- Skill Level: Easy
- Cost: Inexpensive
- Favorited: 2 Times
Can be made ahead of time.
We’ve been struck by how often there’s a little radish included in Tibetan dishes. The radishes in Tibet are large and mostly white, like high-altitude cousins of the daikon radish (known also as icicle radish, or by its Hindi name, mooli). Some have a blush of pink on them, and they are sometimes rounded rather than long and straight. In this book we’ve called for daikon whenever Tibetan radish is traditionally used.
In Tibet, radishes also come to the table as a condiment, like a concentrated little salad. The radish is grated, then stored with flavorings in a vinegar brine and allowed to stand; in a few days, it’s ready to be eaten. Like any household standby, radish pickle can vary a lot, depending on the cook’s tastes or family traditions.
We learned our version from our friend Tenzin, in Lhasa. We have known him since the first time we were in Tibet, in 1985, when he ran the travelers’ hostel we stayed at near the Jokhang Temple. Each time we planned to stay in Lhasa, we’d write ahead to Tenzin to try to book our favorite room. We’d give him English lessons, sitting out on the roof, looking over the old section of Lhasa, with its flat rooftops, to the golden ornaments on the Jokhang Temple and the hills beyond.
When I returned to Lhasa after a gap of nineteen years, I found Tenzin married and with a good job. It was wonderful to see him so settled and content. I had a lot of food questions for him, and we spent time in his kitchen talking about basics, including this pickle. Tenzin told me that some people also put in garlic or MSG. We prefer to flavor ours with only ginger, Sichuan pepper, scallion, and a little onion.
This pickle is very tart and vinegary (though it mellows over time), and is meant to be eaten as a condiment, an accompaniment to meat and rice, not on its own. (But I also love to eat it a nontraditional way: I start with good bread, perhaps lightly toasted, spread on unsalted butter, then top it with generous clumps of pickled radish.)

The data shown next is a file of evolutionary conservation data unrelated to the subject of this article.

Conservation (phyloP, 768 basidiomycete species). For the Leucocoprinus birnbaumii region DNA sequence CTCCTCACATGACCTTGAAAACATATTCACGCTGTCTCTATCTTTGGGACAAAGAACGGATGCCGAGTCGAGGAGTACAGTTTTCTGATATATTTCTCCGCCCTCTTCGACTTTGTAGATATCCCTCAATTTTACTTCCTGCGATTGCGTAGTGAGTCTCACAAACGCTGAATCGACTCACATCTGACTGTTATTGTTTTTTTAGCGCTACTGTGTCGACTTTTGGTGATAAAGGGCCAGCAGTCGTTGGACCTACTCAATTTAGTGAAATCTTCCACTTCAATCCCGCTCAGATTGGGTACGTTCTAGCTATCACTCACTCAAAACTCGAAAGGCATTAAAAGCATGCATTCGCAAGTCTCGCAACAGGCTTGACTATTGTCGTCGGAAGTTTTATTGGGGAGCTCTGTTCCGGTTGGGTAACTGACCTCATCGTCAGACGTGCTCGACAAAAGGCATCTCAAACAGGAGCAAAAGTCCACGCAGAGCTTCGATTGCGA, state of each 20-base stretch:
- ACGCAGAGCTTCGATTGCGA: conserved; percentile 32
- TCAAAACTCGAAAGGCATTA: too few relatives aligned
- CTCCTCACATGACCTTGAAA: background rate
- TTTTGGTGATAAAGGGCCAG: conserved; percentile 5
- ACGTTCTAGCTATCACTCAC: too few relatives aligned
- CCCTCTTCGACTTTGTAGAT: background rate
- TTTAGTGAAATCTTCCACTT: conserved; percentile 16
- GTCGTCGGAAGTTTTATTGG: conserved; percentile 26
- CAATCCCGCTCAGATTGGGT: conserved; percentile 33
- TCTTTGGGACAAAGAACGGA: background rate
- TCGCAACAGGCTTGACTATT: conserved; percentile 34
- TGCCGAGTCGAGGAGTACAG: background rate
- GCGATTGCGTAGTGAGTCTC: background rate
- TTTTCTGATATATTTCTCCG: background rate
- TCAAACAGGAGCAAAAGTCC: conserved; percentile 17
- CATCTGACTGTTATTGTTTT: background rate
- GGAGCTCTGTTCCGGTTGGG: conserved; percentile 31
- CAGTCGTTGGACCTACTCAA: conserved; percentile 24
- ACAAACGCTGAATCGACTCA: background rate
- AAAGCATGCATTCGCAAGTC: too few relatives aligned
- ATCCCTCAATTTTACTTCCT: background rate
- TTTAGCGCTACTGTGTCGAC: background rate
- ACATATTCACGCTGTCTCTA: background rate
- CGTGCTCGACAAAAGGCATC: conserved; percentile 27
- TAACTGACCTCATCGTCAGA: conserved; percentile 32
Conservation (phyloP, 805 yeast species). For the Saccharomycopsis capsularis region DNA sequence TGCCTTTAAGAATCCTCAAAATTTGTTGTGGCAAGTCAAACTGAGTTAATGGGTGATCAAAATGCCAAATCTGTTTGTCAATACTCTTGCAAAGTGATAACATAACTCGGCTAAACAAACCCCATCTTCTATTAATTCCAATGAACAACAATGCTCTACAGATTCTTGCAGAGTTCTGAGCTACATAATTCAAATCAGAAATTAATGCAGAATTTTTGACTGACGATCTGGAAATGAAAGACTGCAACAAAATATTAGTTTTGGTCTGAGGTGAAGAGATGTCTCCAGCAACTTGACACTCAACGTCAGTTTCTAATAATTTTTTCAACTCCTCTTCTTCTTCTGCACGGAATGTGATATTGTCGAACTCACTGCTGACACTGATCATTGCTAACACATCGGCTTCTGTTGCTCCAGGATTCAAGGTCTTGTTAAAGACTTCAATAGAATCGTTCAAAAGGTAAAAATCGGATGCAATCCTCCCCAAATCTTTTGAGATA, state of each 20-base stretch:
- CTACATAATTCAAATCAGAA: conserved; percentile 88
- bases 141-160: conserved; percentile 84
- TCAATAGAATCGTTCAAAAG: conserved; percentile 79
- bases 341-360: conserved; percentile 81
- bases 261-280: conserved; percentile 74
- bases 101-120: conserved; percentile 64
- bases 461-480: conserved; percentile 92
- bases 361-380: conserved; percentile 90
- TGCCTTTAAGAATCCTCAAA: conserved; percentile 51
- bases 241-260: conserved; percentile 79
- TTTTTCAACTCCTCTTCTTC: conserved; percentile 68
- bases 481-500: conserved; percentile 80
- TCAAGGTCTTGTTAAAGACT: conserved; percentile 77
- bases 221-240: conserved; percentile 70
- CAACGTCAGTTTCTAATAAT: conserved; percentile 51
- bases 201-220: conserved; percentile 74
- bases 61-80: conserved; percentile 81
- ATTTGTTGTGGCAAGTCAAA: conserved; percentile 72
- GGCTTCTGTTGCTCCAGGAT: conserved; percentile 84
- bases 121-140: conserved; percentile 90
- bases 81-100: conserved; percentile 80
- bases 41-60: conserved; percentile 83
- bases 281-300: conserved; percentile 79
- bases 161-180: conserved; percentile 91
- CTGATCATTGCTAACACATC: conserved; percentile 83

The radish is cut into long, thin shreds, which we do using a coarse grater; you could also slice it into julienne using a Benriner or other vegetable slicer. The shreds are placed in a jar with the flavorings, the salt and vinegar are added, and the jar is sealed and shaken to mix all the flavors. Then it’s set in the sun to ferment for a couple of days. In warm weather, the pickle is ready in 2 days; in colder weather, or with cloudy days, allow 4 days.
Because daikon radish is available all year round, this quick pickle can be made at any time of year and stored in the refrigerator for weeks. When the jar starts to run low, it’s time to make another batch.
Place the radish, scallions, onion, and ginger in a large bowl and toss to mix them well. Stuff half the mixture into a sterilized 4-quart jar and add 1 tablespoon of the salt and the garlic and/or Sichuan pepper if you wish. Add the remaining radish mixture and the second tablespoon of salt, and pour on the vinegar, which should cover the mixture completely. Seal and shake the jar to distribute the vinegar well.
Place in a sunny spot by a window for 2 to 4 days (see headnote), giving the jar a shake occasionally to help blend the flavors. It is now ready to use. The pickle will keep indefinitely if well sealed and refrigerated.
To serve, use a clean spoon or fork or chopsticks to lift out a clump of radish strands and place them in a condiment bowl.
Nutritional information is based on 16 servings.